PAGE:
Alphabet Soup Challenge: K is for “Karen”

I feel pulled to write about race, but I feel like I’m out of my league. I’m white and privileged. Ignorant in so many ways. I’m certain that I’m ignorant about what I’m ignorant about as well.

I don’t like how that feels.

I believe I’ve always been a person who has a strong sense of what is right and what is wrong. But I can’t ignore the implicit bias my whiteness entails: my thoughts and feelings about race have been informed by the messages I got growing up about Black people.

I honestly don’t know where else to go with this post, but I will be discussing Karen.

Do I share the stories of what was said in my presence growing up about Black people that I ignorantly chuckled along with because I didn’t want to be the odd one out/was a kid/didn’t know the right words to say? Do I share the story of that time at work a few years back when I felt like I was being called out for being racist and how upsetting that was to me (aka in hindsight how offended I was)? Will people hate me for it? Will they think I’m a complete idiot?

You see, I don’t want to come across as a “Karen”. You know who she is, right? Well if you don’t know about “her” she’s fucking awful. I’d share clips from my Twitter feed from when I searched for “Karen” but you don’t want to see it. Trust me. It’s troubling.

The collective “Karen” is, in a nutshell, the lowest form of middle aged white American female there is. I think someone hurt her bad, because that’s the only way I can fathom how the anger she spews formed in her heart. She’s mean spirited and hateful. She thinks Black lives don’t matter and I presume, neither do Black futures. She’s the stuff of nightmares.

That’s what I’m scared of. That what I will say about race and how I say it will come across as tone-deaf. Clueless. Racist even. But then again, maybe I need to be open to the possibility that I will be “schooled”.

Listen, I’m evolving. Or striving to at the very least. I can’t help that because of systemic racism, the American education system failed me (and the rest of us Americans for that matter) by not teaching us about the historical moments that shaped Black America’s history. That’s not on me. I can’t help that I laughed along when “jokes” were told about black people during my growing up years in Small Town USA. I didn’t know any better.

But now I do.

12 thoughts on “Alphabet Soup Challenge: K is for “Karen””

  1. I was not raised in an overtly racist household, which I mistakenly assumed meant I was not directly affected by racism. But I, too, am being schooled and schooled hard. By the racist comments I see family members and old friends make — how did I not realize for so long that they felt that way? By the racism in my education — how did they leave THAT MUCH out? I’m seeing now the underlying racism in things I was taught as facts at every level of education. Woke, indeed.

    I thought I understood my privilege. The more I learn, the more I realize I don’t know. But I want to learn. I am actively working to learn, and to teach my children so they don’t find themselves pushing 50 and questioning everything they ever knew.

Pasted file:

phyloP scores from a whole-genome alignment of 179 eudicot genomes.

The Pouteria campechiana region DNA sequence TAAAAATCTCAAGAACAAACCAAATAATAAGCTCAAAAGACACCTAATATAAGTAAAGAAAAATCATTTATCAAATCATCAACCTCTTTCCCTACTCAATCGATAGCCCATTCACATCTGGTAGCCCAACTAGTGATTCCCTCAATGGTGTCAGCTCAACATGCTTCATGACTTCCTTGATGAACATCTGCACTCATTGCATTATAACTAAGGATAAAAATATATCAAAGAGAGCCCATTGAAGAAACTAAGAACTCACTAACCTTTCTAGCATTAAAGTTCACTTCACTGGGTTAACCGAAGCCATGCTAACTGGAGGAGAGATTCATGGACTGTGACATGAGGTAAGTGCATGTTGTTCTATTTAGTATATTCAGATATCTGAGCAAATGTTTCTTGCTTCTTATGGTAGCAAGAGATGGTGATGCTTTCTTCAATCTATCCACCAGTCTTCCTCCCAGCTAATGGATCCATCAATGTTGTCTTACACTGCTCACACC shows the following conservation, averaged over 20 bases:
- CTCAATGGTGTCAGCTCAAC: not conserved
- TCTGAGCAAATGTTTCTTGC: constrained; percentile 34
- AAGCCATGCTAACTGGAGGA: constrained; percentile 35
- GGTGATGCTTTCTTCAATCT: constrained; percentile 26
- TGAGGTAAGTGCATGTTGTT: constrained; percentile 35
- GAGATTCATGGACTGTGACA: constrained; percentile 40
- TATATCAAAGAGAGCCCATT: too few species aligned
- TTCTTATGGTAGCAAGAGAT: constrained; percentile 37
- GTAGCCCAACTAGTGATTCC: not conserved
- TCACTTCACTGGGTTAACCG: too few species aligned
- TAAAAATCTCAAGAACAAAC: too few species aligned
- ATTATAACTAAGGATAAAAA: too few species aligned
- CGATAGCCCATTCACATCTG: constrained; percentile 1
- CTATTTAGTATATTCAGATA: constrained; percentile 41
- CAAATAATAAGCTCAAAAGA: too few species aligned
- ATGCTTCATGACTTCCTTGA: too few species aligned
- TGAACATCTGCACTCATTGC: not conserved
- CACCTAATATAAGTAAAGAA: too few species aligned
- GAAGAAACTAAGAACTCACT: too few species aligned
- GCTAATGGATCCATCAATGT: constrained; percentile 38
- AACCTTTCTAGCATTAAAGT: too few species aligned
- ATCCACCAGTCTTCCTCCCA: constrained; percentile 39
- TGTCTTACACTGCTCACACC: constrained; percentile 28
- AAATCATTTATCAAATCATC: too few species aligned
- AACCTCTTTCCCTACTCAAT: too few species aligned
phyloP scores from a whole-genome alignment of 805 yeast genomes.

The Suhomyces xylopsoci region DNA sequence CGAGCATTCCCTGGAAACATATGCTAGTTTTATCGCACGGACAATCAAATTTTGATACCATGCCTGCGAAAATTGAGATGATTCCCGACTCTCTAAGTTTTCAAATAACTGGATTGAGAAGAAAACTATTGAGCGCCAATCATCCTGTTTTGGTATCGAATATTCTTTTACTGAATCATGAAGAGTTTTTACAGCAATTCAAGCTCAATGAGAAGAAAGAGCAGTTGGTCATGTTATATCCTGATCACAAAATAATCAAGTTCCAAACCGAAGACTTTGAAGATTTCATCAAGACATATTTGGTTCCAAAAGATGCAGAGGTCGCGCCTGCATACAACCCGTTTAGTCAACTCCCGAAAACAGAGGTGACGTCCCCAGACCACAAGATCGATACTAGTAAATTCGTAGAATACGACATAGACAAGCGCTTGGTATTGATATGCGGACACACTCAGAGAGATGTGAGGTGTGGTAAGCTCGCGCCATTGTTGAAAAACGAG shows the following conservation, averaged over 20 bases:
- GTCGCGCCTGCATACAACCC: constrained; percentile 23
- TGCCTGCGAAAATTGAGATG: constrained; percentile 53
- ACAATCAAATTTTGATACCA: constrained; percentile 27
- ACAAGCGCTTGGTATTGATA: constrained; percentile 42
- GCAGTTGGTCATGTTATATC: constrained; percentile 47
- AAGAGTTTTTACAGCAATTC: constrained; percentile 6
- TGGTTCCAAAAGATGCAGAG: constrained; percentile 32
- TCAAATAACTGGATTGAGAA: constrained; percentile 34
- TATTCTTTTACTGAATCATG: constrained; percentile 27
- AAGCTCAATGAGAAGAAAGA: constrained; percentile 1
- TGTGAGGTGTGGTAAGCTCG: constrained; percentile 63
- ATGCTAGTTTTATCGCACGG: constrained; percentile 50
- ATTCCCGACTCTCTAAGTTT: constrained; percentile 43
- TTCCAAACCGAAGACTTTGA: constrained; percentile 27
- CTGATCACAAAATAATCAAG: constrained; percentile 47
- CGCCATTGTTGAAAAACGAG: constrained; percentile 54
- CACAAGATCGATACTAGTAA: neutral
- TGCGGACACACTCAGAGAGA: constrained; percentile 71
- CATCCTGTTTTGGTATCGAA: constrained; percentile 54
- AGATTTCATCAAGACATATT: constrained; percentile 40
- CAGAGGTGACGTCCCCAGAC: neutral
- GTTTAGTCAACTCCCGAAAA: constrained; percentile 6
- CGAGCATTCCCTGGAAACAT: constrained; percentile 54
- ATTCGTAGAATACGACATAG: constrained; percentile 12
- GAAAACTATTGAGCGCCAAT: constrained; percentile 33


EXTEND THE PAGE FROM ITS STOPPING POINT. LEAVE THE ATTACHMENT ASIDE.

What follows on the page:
This comic sums it up for me: https://twitter.com/scarecrowbar/status/1268622278109155329/photo/1. Not that I’ve said All Lives Matter…but many people I love have. I posted this comic on my FB recently, and have noticed that a few of those people have quietly come over to my side after reading it. We must keep learning, and keep sharing what we learn so that others can learn, too.

    Liked by 1 person

    1. Yes, I also didn’t grow up in an overtly racist household. And yes, the more I learn about Black history, the more shocked I am that this is the first I’m hearing about so much of it. That comic is spot on. I am really sick of people I know spewing the “All Lives Matter” line, but honestly, the first time I heard it, I agreed…I didn’t quite “get” it yet. I have a huge learning curve.

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  2. Rhonda,
    All we can do is open ourselves up to growth. We resolve to do the best we can wherever we are in our lives. When we learn better, we do better. We ask forgiveness from those we may have hurt, from those we know we’ve hurt; but most of all, we forgive ourselves. 💜 Mona

    Liked by 1 person

    1. Exactly. That’s what I was trying to convey. To admit my idiocy about Black people and express my openness to learning more, to change, to become “anti-racist”.

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      1. And please, also, to forgive. Without forgiveness, nothing changes. Nothing heals. Be proud of your wanting to be an active part of the solution and not a part of the problem, but I hope you never feel like you should be ashamed of who you are. We are all ashamed of some of our actions, as we should be when we’ve knowingly done something wrong, but we learn from those mistakes. Our actions are not all of who we are and there is too much hate and other negativity going on to perpetuate a sense that we should not like ourselves for whatever reason. We should all be kind toward each other and that begins with ourselves. BTW, I happen to adore you, my friend! 🙂 Also, be aware that “whites” are expected to become the minority in America by 2045 according to the Census Bureau. So my guess is that “white privilege” will eventually become a thing of the past whether there are those that want to keep it or not. Mona

        Liked by 1 person

  3. The first time I heard about “Karen” was a few years ago from my daughter — she showed me a few tweets and videos. Initially I laughed because I recognized her, but then I got to wondering if I had ever been a Karen. That’s a person I don’t ever want to be!
    I’m sure this was a difficult post to write, but I’m awfully glad you did. We need to keep the message strong!

    Liked by 1 person

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